15. #15
    Join Date
    Jan 2012
    Location
    Roy, Wa
    Posts
    1,799

    Default Re: How often to requeen

    I'll jump in here with my 2 cents.
    As a small time queen producer, I get calls from beekeepers all spring and summer. I hear all the stories and problems. A surprising number of folks are panicked because they have found upon purchase, the queen in the cage is dead and there was no prevision by the supplier for replacement. Or They want to get a new queen, usually because they 'think' they are queenless. That makes me shudder.
    Some want to replace their existing queen because the colony just isn't doing anything. I ask if they have checked for mites or fed the hive. The answer is almost always 'no'. Folks blame the queen for everything lacking in a hive, when many times it is not the genetics of the hive, but poor health or poor management.

    As they say with horses, 'Before you call the vet, try feeding' The same applied to colonies.

    My advise for determining a requeening schedule is this:
    When buying packaged bees or nucs, you should know this fact. The queens in those packages were raised in volume, really too early in the spring to be assured of being well fed as larva and well mated. If I ever bought bees again, I would allow them to grow with the established queen until my own locally mated queen were ready. Scrutinize the colonies performance at that point. Requeen any colony that did not impress me in a big way with my own select stock. No need to pinch the purchased queens, just put her on Craig's list for $20. and she'll be gone the first day. There is nothing wrong with her, she is just an unknown performer I wouldn't risk my entire season her.

    Base your choice on performance. If queens quality is unknown, hive has been managed well and performance is low, replace her. If hive traits are poor, replace her.

    When buying new bees, you must assure they are healthy. Treatment free folks will overlook this step in their determination to remain treatment free. But you can't get bees on frames infected with pathogens and toxins or riddled with mites and expect them to survive. You can't blame the queen, or expect a new queen for that matter, to overcome management mistakes. Becoming treatment free is a great goal, but it takes time and work to do so. It just doesn't happen on it's own.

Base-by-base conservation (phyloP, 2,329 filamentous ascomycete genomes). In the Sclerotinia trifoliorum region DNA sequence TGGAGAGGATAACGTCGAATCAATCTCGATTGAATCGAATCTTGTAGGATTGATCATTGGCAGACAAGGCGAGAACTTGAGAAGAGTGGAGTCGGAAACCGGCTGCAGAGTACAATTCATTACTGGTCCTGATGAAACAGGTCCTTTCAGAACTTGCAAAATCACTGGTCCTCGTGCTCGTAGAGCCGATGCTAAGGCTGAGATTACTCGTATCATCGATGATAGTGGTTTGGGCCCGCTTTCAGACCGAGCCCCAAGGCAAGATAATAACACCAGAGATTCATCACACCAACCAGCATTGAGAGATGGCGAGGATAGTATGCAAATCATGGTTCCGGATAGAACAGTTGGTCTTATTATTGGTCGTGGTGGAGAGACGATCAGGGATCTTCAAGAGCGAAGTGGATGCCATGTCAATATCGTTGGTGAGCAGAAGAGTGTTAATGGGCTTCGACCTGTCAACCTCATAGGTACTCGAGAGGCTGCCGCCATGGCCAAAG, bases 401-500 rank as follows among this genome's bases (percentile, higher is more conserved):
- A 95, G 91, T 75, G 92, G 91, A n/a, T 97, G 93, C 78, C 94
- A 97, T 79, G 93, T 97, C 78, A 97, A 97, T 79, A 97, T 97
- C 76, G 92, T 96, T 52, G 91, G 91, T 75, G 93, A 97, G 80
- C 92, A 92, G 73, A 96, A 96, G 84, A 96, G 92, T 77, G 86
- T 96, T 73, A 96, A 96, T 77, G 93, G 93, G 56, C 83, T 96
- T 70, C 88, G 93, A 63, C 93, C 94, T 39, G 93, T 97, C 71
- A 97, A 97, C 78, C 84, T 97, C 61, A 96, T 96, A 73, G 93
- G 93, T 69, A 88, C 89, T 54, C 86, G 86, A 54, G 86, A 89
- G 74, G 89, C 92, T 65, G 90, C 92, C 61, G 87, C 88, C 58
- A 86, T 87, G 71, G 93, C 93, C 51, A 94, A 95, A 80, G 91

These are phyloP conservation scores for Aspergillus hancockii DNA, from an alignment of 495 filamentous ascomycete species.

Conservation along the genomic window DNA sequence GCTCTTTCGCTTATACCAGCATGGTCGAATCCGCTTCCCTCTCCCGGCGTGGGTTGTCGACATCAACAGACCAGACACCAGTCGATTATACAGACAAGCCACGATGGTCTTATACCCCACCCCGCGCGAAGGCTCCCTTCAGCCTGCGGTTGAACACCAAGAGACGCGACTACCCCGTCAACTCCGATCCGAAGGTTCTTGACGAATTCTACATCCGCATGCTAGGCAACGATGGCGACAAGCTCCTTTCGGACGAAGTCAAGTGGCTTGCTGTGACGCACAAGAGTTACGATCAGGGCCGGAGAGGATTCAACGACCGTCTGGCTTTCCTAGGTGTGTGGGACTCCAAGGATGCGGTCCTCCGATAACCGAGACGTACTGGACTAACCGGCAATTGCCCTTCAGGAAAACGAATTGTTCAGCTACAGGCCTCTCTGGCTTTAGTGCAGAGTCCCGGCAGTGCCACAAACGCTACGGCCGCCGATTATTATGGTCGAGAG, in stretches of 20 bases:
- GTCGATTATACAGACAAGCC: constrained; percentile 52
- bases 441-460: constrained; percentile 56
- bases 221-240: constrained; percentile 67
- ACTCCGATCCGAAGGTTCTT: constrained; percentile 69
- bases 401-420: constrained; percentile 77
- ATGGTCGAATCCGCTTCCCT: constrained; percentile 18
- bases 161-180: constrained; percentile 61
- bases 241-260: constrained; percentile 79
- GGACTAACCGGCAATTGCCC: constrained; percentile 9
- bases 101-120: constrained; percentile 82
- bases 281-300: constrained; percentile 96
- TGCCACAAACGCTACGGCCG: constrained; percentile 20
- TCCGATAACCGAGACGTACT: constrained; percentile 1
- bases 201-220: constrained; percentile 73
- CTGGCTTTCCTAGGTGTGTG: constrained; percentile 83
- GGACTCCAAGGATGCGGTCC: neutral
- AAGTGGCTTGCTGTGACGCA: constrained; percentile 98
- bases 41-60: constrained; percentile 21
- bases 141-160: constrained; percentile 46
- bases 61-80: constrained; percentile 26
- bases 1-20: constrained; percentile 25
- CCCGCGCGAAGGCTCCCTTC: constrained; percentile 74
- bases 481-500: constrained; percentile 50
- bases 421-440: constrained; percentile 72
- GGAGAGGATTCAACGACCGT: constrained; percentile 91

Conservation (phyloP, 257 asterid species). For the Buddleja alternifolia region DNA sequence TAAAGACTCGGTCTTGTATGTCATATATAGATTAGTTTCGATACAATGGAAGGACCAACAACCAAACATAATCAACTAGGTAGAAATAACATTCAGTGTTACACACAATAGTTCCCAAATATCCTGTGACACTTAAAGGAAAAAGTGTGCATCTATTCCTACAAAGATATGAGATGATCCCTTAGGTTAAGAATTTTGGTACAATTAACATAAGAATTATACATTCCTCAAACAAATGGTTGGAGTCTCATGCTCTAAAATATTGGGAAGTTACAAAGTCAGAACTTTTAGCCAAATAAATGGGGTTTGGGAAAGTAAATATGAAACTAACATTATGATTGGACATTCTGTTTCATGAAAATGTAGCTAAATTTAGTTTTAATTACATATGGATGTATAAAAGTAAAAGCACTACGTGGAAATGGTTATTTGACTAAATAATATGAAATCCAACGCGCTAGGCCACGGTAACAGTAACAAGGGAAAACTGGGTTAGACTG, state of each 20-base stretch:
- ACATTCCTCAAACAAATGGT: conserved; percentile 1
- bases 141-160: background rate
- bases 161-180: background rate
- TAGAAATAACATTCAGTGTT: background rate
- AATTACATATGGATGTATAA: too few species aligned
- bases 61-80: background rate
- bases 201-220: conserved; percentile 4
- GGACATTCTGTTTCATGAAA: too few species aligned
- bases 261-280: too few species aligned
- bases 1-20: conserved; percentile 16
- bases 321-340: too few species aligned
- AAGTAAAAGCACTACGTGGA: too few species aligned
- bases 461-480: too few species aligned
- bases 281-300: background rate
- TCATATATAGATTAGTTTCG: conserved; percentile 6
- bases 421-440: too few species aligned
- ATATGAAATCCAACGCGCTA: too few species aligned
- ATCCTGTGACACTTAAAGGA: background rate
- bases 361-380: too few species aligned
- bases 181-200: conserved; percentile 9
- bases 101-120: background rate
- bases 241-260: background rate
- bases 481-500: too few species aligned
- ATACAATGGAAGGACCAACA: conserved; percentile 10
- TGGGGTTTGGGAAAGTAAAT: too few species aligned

There are times when the genetics of the hive are poor. Even average is not acceptable. But be sure it is the queen that is the problem, not the health or state of the hive. Determining that comes with experience and observation. If after a few generations, certain hives with the same genetics are on the average side, it's time to remove and replace with high performers.

    Suspected Africanized genetics should be immediately replaced.

    https://www.facebook.com/pages/Mille...56954971040510

    Just a few pics to tempt you! Learn to raise you own queens and you get the pick of the litter. I did it just by reading Beesource.







    Newly hatched Virgin:



    Many times I go into the winter with a 1 or 2 year old queen still heading the hive. I just leave them alone. I have seen many fall hives go into the winter with two mated queens, both mother and daughter both laying and living together. Most people overlook this fall behavior. Once they find their queen, they don't continue to look through the whole hive for another one. I have even seen three queens in a large fall hive. I also leave them alone to sort out what's best for the hive. Come spring the old queen is usually gone and the younger daughter has taken over.

    All my queens are marked as soon as they hatch. Notes are written on each hive with queen hatching date, color, lineage and particulars. I know exactly the genetics and age of the queens at all times.

    The hives supercedure methods can also be genetic. My two best lines here will commonly hatch out a new replacement queen, but not kill or allow the new virgin to kill the old queen until she is mated and laying well. Although I rarely see two queen hives in early spring, I find many hives with a new unmarked laying queen with absolutely no interruption in brood production. Might be why these are my best two lines. They are superior producers in my short season area. And by producers, I mean all around producers. Not just honey, but consistent large hive populations , low mite counts. low swarming tendencies and great overwintering ability for a long inactive period Northern bees have to tolerate.
    Last edited by Lauri; 10-30-2013 at 04:37 PM.

  16. #16
    Join Date
    May 2013
    Location
    Buderim, Queensland, Australia
    Posts
    179

    Default Re: How often to requeen

    Lauri, those queens are real beauties!

  17. #17
    Join Date
    Aug 2013
    Location
    Mobile County, AL, U.S.
    Posts
    33

    Default Re: How often to requeen